So Georgia is really a high state tax state.  On paper it looks less so because 6% is our top rate while CA goes up to 13.3% & NJ goes up to 8.97%.


As always, statistics and numbers can be deceiving.

Doomy
Doomy

I'm gonna set the over/under on how many times the progs will scream "tax cuts for the rich" today at 75. 


All in all it looks like a great tax reform plan. I especially love the part about taking away the state taxes paid deduction on the federal side. I heard Limbaugh say eliminating that would raise 1.3 trillion. Don't know if that's true or not but if so it would make progs and Limbaugh in agreement for once. Cause ya know progs love a good, hefty tax.

Kyle_Wingfield
Kyle_Wingfield moderator

@bendedknee "Bush tax cuts cost  US 6.6 trillion dollars contributing heavily to the  current deficit ."

A dubious claim based on an extremely questionable methodology. He cherry-picks his end points and then attributes all the difference to changes in tax policy, which is pretty absurd. And then you're adding confusion by indicating he's talking about revenues, when he's (to reiterate, absurdly) talking about cumulative GDP increase.

Kyle_Wingfield
Kyle_Wingfield moderator

@bendedknee It's also an impressive exercise in begging the question. He doesn't explain how tax cuts reduced economic growth; he simply asserts it as true and moves on.


Kyle_Wingfield
Kyle_Wingfield moderator

@bendedknee OTOH does this mean liberals now acknowledge faster growth should be a goal? Or are y'all sticking with the mature-economies-can't-grow-more-than-2-percent shtick? 

bendedknee
bendedknee

@Kyle_Wingfield @bendedknee Why would you further cut taxes when US unable to meet its budget  requirements? Where is there proof cutting corporate taxes will increase GDP?. 


Where is that huge stimulus project of  infrastructure spending?


Where are  the 25 million new jobs your  guy  promised?



How much can defense spending be cut and worldwide commitments cut back .?  


Does cutting hundreds of thousands of  government jobs depress the economy?



bu22
bu22

@bendedknee @Kyle_Wingfield  Cutting hundreds of thousands of government jobs leaves workers free to do productive things instead of hampering those who are trying to do productive things.

Kyle_Wingfield
Kyle_Wingfield moderator

@bendedknee "Why would you further cut taxes when US unable to meet its budget  requirements?"

Have you read anything I've said? I have consistently said, cut rates, not revenues.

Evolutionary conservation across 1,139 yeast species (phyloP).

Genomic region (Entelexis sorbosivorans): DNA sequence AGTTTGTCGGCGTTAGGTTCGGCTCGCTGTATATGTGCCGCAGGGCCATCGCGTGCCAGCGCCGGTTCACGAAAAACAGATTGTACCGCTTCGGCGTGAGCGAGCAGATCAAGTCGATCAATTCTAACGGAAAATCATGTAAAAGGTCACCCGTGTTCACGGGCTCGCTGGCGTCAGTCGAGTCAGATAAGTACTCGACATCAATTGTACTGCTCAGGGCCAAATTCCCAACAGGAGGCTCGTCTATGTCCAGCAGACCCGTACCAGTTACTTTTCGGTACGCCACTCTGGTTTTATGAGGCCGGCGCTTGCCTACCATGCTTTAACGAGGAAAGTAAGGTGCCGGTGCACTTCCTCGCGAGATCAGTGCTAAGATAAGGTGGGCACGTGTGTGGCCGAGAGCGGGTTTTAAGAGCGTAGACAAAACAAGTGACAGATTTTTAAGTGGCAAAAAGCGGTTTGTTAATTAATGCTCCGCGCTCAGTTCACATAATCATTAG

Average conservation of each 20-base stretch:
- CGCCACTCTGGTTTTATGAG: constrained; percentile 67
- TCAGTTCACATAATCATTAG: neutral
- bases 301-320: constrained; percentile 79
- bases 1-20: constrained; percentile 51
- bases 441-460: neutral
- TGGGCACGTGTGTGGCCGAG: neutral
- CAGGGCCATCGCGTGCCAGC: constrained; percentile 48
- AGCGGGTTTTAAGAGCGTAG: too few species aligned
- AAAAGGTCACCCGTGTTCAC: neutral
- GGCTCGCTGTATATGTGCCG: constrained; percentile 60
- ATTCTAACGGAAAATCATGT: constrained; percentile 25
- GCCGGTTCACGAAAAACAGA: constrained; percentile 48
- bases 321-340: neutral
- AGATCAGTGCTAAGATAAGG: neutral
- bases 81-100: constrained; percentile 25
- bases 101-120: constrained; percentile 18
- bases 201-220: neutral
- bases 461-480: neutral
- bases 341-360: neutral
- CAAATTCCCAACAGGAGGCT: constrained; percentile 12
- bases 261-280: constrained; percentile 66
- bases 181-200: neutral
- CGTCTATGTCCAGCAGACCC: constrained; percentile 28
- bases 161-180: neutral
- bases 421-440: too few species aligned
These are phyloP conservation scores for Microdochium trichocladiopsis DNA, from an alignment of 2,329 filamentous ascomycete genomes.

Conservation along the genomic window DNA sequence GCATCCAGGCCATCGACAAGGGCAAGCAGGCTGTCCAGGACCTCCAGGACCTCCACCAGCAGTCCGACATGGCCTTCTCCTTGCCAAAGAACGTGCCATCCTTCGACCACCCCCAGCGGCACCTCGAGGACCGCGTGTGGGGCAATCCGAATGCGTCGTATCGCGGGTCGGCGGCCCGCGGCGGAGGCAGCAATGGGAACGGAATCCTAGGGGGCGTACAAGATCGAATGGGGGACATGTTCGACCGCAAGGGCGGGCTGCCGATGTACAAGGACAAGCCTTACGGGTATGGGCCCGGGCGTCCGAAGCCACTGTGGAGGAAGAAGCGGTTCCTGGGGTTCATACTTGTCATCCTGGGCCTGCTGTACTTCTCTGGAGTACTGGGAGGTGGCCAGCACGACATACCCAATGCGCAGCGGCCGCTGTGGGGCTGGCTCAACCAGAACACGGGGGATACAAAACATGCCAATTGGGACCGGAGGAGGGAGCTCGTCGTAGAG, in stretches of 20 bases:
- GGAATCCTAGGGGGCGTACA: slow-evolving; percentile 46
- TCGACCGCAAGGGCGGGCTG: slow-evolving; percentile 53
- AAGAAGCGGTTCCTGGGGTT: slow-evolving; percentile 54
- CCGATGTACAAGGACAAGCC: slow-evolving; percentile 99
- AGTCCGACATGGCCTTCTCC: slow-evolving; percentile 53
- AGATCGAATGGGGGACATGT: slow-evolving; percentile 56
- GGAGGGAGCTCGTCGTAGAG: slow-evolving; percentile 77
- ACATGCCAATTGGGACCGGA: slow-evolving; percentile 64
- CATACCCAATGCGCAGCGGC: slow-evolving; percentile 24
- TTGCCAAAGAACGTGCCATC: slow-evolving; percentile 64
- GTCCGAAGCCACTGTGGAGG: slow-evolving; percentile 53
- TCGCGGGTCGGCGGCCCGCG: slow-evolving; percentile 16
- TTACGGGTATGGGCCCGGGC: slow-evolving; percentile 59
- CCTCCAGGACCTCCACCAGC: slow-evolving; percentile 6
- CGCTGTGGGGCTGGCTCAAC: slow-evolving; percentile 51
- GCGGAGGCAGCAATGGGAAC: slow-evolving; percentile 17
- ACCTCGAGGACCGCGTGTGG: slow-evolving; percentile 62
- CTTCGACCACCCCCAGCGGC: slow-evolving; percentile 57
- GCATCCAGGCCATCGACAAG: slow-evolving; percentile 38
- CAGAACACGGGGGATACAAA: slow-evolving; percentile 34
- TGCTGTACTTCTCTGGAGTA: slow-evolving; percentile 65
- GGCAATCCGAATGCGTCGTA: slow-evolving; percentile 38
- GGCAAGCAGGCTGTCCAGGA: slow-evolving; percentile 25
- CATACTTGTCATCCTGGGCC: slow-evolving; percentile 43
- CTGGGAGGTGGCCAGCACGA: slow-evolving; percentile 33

There is a difference, you know.

Doomy
Doomy

@bu22 @bendedknee @Kyle_Wingfield


Apparently he only sees one side of the equation. Cutting hundreds of thousands of govt jobs also means the taxpayer doesn't have to fork out billions- thus reducing deficit spending. Doesn't surprise me in the least that bended knee doesn't understand that one way of eliminating debt is to cut spending. In fact, he constantly amazes me that the idea of cutting spending to reduce debt never seems to enter them little prog noggins. 

RufusATL
RufusATL

“Where justice is denied, where poverty is enforced, where ignorance prevails, and where any one class is made to feel that society is an organized conspiracy to oppress, rob and degrade them, neither persons nor property will be safe."

-- Frederick Douglass


DMC57
DMC57

To use terminology that should be familiar to most Republicans, the states that benefit most from the state and local tax deduction are the Makers; they put in more money to the Federal government than they get back.  Meanwhile those states that don't benefit from the deduction are the Takers; they get more back from the Federal government than they put in.  

If the Maker states reliably voted Republican, you could bet that the state and local tax deduction would not be on the table for repeal.

SGTGrit
SGTGrit

@DMC57 

The high tax blue states that levy heavy state and local taxes that are deductible on their taxpayers federal taxes benefit whom?  Well the heavy taxes of course benefit the blue state because they get to keep and waste all the over taxed revenue. The blue state tax payer gets an offset to the high state and local taxes that they pay because they can write those taxes off on their federal tax return. Who gets hosed? Well the federal government gets hosed, which indirectly hoses taxpayers in the non-blue states. The blue states are reliably Democrat voters and they're the minority of all the states. So, who're the takers?

Porksoda
Porksoda

The itemized deductions and personal exemptions are already subject to a phaseout. Why not just lower it to like 100K thereabouts and not play partisan politics with the tax code?

bu22
bu22

@Porksoda  Phaseout is the most ridiculous, useless part of the tax code.  Republicans voted for it to hide that they were really increasing taxes.  It complicates the code unnecessarily in numerous places.

independentiii
independentiii

I hope your next article will explain just how elimination of the Estate Tax, which would be a huge windfall for a few thousand families (at the expense of the other 99.99% of taxpayers) makes any sense at all.  Except to the likes of Kochs, Waltons, and TRUMPs.  

bendedknee
bendedknee

Cheney - Deficits do not matter. Don't see Kyle fretting about increased deficit either.

bendedknee
bendedknee